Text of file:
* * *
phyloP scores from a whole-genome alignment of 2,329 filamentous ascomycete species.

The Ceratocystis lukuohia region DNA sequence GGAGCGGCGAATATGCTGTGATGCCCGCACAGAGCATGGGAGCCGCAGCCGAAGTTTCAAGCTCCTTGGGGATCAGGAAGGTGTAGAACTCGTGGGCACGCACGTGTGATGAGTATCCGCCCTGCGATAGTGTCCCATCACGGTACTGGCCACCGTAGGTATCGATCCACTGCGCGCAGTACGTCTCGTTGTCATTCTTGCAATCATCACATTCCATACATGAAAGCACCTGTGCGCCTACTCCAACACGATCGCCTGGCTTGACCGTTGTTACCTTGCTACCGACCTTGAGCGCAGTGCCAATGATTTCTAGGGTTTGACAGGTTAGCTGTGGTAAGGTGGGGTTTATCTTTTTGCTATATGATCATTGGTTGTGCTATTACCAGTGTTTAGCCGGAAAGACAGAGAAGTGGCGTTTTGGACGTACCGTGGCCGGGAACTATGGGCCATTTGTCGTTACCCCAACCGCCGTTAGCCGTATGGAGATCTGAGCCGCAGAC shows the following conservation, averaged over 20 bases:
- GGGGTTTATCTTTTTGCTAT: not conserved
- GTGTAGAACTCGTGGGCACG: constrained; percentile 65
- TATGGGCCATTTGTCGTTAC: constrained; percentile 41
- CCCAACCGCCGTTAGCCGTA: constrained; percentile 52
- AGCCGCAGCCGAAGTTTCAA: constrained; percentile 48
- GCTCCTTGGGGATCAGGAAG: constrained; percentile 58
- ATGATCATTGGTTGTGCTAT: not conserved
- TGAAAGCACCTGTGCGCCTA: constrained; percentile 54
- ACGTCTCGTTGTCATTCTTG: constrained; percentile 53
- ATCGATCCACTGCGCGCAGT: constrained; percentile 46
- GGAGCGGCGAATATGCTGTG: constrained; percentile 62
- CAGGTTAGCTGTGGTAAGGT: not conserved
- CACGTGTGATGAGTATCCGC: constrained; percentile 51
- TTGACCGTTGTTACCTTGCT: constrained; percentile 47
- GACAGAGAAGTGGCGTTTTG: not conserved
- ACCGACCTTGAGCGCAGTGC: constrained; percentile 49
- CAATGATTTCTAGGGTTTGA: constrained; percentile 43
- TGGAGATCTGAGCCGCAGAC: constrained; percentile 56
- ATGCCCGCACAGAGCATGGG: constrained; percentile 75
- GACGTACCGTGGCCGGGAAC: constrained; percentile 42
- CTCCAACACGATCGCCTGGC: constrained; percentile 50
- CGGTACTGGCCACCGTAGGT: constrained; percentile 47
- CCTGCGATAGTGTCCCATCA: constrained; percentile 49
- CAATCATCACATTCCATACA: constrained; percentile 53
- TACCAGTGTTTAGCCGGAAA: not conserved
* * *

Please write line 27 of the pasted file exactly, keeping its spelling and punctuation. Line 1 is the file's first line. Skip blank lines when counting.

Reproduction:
- TACCAGTGTTTAGCCGGAAA: not conserved